National Fisherman

Sardine-like fish that spend most of their lives in the ocean were sucked by the thousands into the south Delta export pumps near Tracy this spring.
While your life might not hinge on the wellbeing of Pacific herring, their presence deep in the Delta is evidence that the estuary is becoming saltier, which could be bad news for farmers if the drought persists.
Saltwater from San Francisco Bay is creeping farther than usual into the Delta this year because there has been little runoff from the mountains to keep the estuary fresh.
A total of 1,780 Pacific herring were entrained at the giant pumps, the most since the drought of 1976-77, said Carl Wilcox, a Delta policy advisor for the state Department of Fish and Wildlife.
"In all likelihood it's just a factor of the low outflow," Wilcox said.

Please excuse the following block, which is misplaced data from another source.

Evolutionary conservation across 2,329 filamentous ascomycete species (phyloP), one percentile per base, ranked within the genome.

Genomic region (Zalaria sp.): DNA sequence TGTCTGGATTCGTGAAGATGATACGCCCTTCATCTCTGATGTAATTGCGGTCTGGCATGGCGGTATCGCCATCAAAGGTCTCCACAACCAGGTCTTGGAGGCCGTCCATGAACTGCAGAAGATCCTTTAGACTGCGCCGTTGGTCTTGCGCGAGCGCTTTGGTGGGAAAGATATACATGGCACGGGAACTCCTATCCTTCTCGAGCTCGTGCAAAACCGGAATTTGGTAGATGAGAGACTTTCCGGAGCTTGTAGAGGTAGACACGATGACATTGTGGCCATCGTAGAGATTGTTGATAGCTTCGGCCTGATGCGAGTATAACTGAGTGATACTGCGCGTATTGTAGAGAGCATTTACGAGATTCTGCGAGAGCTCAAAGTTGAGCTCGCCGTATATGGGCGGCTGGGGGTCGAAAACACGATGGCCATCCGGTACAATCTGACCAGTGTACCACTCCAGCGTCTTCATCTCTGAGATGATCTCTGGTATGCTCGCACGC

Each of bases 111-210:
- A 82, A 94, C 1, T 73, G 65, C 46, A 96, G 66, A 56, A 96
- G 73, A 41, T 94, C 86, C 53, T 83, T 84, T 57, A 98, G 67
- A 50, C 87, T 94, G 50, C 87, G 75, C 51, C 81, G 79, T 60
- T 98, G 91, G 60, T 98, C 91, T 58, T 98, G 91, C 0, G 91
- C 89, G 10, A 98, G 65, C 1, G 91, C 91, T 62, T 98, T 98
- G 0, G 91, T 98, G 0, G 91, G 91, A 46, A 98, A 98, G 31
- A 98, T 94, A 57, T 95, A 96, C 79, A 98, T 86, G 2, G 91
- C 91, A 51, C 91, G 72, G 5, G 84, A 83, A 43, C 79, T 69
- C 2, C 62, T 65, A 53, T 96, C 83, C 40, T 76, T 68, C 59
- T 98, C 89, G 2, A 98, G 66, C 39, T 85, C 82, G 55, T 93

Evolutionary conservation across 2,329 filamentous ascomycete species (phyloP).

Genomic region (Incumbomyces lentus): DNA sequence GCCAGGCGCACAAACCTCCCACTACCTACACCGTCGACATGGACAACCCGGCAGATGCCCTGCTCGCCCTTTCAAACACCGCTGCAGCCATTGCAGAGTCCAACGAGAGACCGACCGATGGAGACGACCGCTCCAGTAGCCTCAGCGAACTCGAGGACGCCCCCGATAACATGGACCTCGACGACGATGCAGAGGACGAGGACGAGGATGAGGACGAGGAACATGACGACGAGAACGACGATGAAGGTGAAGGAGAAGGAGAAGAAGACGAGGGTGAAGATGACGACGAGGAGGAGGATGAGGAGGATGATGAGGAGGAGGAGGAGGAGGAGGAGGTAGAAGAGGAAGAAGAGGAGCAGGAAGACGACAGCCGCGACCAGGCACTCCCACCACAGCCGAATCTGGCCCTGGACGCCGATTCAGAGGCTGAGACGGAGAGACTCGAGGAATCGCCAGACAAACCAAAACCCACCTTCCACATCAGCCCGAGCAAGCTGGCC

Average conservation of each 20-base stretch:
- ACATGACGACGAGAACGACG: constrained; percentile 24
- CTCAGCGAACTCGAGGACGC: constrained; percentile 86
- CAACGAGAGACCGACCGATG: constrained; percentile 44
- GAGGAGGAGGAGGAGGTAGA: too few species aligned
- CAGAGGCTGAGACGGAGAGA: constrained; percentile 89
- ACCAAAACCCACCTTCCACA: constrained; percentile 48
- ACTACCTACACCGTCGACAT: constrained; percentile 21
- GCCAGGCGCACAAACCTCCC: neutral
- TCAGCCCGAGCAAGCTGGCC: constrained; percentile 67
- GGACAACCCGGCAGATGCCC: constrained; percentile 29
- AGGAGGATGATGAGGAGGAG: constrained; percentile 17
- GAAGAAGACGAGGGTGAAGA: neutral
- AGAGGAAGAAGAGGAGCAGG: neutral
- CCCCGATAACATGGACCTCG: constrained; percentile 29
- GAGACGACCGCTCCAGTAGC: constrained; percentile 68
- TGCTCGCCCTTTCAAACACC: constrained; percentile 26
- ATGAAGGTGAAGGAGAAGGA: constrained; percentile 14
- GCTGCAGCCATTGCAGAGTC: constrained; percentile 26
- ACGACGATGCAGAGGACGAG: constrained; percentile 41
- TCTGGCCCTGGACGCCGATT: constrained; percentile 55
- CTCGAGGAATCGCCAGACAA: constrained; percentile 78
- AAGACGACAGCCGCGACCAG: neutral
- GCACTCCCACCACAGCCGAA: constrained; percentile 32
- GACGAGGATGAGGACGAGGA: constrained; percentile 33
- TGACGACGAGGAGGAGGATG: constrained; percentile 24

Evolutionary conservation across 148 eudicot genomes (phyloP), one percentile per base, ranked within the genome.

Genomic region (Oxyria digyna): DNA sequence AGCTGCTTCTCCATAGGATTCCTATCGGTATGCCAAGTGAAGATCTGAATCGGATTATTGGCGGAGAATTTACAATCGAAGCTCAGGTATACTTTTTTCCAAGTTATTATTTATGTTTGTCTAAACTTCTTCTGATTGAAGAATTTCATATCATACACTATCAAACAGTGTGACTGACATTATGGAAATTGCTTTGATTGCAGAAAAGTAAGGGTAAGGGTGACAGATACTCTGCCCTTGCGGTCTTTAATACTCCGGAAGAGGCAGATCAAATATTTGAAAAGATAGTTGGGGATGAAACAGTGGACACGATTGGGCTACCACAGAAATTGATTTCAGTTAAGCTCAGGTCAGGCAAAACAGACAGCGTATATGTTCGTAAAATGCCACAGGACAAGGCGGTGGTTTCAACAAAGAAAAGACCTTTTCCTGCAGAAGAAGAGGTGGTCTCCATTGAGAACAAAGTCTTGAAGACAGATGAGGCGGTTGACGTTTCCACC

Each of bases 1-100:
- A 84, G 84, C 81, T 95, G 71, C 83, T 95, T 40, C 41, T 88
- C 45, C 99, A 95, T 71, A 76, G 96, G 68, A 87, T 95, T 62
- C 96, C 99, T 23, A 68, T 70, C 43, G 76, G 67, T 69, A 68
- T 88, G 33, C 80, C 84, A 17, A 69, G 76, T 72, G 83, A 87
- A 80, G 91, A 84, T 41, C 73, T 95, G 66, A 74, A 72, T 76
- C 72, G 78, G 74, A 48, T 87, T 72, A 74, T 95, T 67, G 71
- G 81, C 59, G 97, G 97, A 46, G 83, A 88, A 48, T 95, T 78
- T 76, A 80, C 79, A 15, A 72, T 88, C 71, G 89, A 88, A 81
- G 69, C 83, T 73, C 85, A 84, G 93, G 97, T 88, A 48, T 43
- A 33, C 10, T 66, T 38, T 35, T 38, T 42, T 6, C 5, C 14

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Inside the Industry

NMFS recently released a draft action plan for fish discard and release mortality science, creating a list of actions that they hope can better inform fisheries.

We know that fishermen have to deal with bycatch by discarding or releasing unwanted catch overboard, but there is a data gap regarding how those fish survive.


A new study has identified a set of features common to all ocean ecosystems that provide a visual diagnosis of the health of the underwater environment coastal communities rely on.

Together, the features detail cumulative effects of threats -- such as overfishing, pollution, and invasive species,  allowing responders to act faster to increase ocean resiliency and sustainability.

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